The present study found a higher prevalence of depressive and anxious symptoms among patients with COPD in China compared to a matched healthy control group without the condition, while the scores for anxious and depressive symptoms were higher among the patients with COPD than among the controls. Previous studies have reported anxiety symptoms ranging from 9.57–49%, and depressive symptoms ranging from 22.8–52%, using the HADS as the screening tool [12, 26, 27]. Our findings confirmed a higher frequency of anxious (18.3%) and depressive symptoms (35.7%) in stable COPD patients. Higher percentages of patients with COPD than of controls reported symptoms of depression, while anxiety was also more common in the patients than in the controls. These high rates stress the importance of screening and treatment of depression and anxiety in patients with COPD to maintain health-related quality of life .
Of importance was our result that more COPD patients with anxiety had depression than COPD patients with depression had anxiety. Given that there was a significant correlation between anxiety and depression, our result should remind general practitioners that when patients have symptoms of anxiety or depression, the other condition should be suspected as well. The prevalence of anxious and depressive symptoms increased with the GOLD stage and BODE index, as established in previous studies [29–31]. These corresponding increases suggest that when the general practitioner detects poorer health status in patients with COPD, they should consider giving psychological guidance along with medical treatment.
The present study showed a correlation between depressive or anxious symptoms and age, sex, education level, household income, history of smoking, BODE index, SGRQ and co-morbid anxious or depressive symptoms, which was partially consistent with the results of previous studies [27, 31–33]. This is of relevance for practice: general practitioners need to be aware that anxiety and depression are common conditions in COPD patients. The present result found that patients who were younger, females, a higher education level, lower household income, higher BODE index, higher SGRQ scores and a history of smoking suffered from anxious or depressive symptoms more frequently. The relationship of age to anxiety and depression in patients with COPD has been investigated by Cleland et al.. A previous study has reported susceptibility to depression in female patients with COPD . Consistent with this result, our data confirmed that the frequency of depression in female patients with COPD differed significantly from that in male patients with COPD, unlike the report from Cleland et al.. This is likely due to different study populations. The majority of women in rural areas in China are housewives, and when they become ill, it means that the family has no food to eat, which may produce more anxiety and depression. The increase in anxiety and depression with advancing educational level could be due to the lower education level of our participants; they were all junior high school level. Their understanding of COPD is less, so they may be more prone to anxiety and depression. The COPD patients who had low family income tended to suffer from anxiety and depression, perhaps because there were no local medical treatment safeguard measures. Patients with a higher degree of airflow limitation reported more symptoms of depression and increased risk for depression, and pulmonary functioning was found to be a predictor of depression [34, 35]. However, FEVl alone was not capable of predicting the presence of anxiety or depression . In the present study, the FEVl had no clear relation with anxiety or depression scores. The BODE index had a stronger association with anxious and depressive symptoms than did the FEVl in our study, consistent with the results of previous studies [21, 26, 27, 35]. Our results also confirmed that the SGRQ was related to anxiety and depression in the patients with COPD. This revealed that the decline in the quality of life can lead to the generation of anxiety and depression, and vice versa, anxiety and depression can lead to reduced quality of life.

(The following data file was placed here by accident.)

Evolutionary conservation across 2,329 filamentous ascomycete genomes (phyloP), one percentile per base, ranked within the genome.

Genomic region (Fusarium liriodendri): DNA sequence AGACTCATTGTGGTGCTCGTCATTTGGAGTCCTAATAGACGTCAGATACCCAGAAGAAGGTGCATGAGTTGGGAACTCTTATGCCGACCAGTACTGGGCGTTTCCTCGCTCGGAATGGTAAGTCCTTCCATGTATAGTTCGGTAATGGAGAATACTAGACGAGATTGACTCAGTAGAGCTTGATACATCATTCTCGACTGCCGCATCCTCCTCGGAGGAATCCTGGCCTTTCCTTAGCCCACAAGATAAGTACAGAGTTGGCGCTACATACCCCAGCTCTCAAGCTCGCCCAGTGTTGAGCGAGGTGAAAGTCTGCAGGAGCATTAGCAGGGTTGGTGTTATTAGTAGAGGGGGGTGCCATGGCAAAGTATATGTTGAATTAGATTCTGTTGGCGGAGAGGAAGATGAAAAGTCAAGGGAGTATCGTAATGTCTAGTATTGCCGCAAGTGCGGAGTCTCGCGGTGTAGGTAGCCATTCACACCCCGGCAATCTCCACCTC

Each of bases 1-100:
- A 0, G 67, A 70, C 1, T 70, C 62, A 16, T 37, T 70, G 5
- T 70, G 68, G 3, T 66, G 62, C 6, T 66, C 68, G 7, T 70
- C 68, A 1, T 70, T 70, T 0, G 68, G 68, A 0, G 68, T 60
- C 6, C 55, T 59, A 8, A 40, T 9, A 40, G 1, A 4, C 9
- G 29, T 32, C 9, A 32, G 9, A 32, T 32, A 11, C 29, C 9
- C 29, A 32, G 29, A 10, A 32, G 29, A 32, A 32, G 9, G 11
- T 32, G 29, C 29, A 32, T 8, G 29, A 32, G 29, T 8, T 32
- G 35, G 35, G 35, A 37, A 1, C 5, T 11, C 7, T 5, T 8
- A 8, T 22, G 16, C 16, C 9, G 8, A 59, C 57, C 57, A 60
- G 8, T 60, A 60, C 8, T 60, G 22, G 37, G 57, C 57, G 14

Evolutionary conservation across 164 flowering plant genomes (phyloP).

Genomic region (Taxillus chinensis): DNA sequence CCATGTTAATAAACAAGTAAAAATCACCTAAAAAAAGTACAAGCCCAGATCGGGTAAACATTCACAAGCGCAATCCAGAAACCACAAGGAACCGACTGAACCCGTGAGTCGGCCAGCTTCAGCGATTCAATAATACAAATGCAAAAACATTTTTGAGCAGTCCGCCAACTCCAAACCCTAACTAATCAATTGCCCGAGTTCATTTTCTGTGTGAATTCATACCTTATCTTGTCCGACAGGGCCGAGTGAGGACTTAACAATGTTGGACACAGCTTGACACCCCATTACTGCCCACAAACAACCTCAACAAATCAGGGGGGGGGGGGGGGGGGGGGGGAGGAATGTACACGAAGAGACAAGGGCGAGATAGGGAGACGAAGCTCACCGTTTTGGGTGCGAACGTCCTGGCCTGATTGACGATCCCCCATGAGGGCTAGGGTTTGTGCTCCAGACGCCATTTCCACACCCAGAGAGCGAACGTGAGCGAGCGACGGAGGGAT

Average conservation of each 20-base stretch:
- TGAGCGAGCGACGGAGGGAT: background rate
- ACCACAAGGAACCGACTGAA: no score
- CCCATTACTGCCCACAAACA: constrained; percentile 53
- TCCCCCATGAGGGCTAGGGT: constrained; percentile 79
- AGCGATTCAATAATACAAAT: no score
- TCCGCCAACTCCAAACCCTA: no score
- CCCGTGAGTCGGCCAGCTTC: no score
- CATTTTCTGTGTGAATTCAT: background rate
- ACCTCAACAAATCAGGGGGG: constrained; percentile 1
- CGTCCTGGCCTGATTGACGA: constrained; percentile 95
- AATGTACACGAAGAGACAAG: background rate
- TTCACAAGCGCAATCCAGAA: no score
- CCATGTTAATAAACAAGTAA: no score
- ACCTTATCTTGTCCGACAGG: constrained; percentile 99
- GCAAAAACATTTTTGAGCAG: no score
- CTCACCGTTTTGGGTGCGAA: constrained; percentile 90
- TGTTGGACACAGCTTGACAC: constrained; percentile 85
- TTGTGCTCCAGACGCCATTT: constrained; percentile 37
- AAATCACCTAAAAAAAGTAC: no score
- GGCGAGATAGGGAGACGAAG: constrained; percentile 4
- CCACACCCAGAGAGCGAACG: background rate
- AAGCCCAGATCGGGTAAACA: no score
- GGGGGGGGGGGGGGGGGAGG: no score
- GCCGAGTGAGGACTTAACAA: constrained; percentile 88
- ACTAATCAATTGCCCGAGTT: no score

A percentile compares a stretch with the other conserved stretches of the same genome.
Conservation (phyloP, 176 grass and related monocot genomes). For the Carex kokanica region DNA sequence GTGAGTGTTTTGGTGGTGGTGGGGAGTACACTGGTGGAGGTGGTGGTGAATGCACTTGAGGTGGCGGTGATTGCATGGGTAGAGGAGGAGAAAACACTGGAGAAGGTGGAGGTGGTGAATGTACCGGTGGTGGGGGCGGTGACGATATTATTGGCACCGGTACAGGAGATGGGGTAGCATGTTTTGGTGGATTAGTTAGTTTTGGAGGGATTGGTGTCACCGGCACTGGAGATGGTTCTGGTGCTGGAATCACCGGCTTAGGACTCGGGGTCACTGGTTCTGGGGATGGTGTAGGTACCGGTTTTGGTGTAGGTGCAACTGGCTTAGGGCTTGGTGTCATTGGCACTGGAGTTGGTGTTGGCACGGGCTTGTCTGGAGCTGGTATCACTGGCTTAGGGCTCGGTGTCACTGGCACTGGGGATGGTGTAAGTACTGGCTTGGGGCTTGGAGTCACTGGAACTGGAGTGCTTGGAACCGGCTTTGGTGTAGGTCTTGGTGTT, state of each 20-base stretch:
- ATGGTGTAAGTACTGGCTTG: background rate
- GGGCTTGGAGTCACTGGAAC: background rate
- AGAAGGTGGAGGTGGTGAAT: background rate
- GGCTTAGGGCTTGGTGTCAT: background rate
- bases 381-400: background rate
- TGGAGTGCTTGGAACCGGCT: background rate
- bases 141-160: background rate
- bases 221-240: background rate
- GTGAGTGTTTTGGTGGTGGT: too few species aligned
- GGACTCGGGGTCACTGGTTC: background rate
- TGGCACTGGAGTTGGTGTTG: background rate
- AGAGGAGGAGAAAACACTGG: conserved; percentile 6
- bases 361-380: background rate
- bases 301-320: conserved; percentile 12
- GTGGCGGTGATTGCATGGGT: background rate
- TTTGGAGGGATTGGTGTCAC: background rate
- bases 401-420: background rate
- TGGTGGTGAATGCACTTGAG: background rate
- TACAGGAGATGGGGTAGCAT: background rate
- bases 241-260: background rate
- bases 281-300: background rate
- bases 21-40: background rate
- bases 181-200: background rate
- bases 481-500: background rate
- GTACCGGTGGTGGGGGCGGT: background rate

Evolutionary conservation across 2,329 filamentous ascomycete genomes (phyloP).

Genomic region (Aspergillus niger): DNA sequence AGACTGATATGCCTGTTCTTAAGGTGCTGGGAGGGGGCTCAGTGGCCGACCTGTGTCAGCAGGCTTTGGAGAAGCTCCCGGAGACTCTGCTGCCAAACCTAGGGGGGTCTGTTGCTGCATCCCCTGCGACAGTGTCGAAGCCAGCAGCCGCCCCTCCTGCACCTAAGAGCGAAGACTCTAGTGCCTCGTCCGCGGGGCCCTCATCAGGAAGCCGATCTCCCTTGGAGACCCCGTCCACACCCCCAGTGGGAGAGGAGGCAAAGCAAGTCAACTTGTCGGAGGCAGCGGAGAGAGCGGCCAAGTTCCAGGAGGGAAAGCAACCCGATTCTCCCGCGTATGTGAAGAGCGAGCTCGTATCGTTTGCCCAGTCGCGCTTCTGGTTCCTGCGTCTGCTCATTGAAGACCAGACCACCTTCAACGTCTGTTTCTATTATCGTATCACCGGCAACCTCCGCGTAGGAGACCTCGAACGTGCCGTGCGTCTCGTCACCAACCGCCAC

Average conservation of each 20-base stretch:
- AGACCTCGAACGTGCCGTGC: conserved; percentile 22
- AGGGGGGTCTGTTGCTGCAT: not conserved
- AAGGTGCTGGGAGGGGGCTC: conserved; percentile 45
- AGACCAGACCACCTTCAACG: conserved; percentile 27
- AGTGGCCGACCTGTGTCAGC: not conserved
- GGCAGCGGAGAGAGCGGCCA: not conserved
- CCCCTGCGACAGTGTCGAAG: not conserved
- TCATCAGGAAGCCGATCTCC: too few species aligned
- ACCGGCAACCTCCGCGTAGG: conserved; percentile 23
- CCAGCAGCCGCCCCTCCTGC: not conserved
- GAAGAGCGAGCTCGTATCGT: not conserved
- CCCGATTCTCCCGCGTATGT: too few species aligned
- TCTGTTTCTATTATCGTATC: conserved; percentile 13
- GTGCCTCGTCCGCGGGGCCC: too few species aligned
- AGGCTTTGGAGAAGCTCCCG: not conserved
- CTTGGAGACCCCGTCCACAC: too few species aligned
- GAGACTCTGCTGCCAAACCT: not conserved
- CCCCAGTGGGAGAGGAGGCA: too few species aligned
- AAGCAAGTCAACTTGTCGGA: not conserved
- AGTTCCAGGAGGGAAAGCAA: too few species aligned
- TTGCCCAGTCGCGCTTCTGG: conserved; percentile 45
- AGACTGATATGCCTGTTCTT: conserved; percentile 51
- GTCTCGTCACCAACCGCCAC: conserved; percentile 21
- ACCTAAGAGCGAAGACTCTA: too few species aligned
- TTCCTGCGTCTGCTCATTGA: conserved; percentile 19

We found a strong positive correlation between BODE index and GOLD stage. Although considerable overlap between stages was also found within BODE quartiles, the BODE index can indeed be used to discern groups of COPD patients. This suggest that the BODE index could better reflect the anxiety and depression status of patients with COPD .
Our data indicated that subjects who were anxious and depressive walked a shorter six-minute walking distance (6MWD), had more dyspnea, a higher BODE index, and lower SGRQ. The anxiety and depression scores and the prevalence of anxious and depressive symptoms increased as BODE quartiles increased. From the binary logistic regression results, the BODE index was an independent predictor for anxious and depressive symptoms after being adjusted for other confounders. To explore the association between anxious and depressive symptoms and the components of the BODE index, a binary logistic regression model was used to analyze the relation. The results showed that anxiety was associated with shorter distances walked (6MWD)and dyspnea (MRC); however, depression was associated with FEV1% and more dyspnea (MRC).
Although this is, to date, the largest study to evaluate the frequency and risk factors associated with depression and anxiety in Chinese patients with COPD, it has certain limitations. Although we used a reliable and valid measure of anxiety and depression, our measure was not a clinical diagnosis of a generalized anxiety and depression disorder. We were also not able to evaluate changes in anxiety and depression over time. In addition, there is the possibility of misclassification of COPD, although we took rigorous steps to avoid this.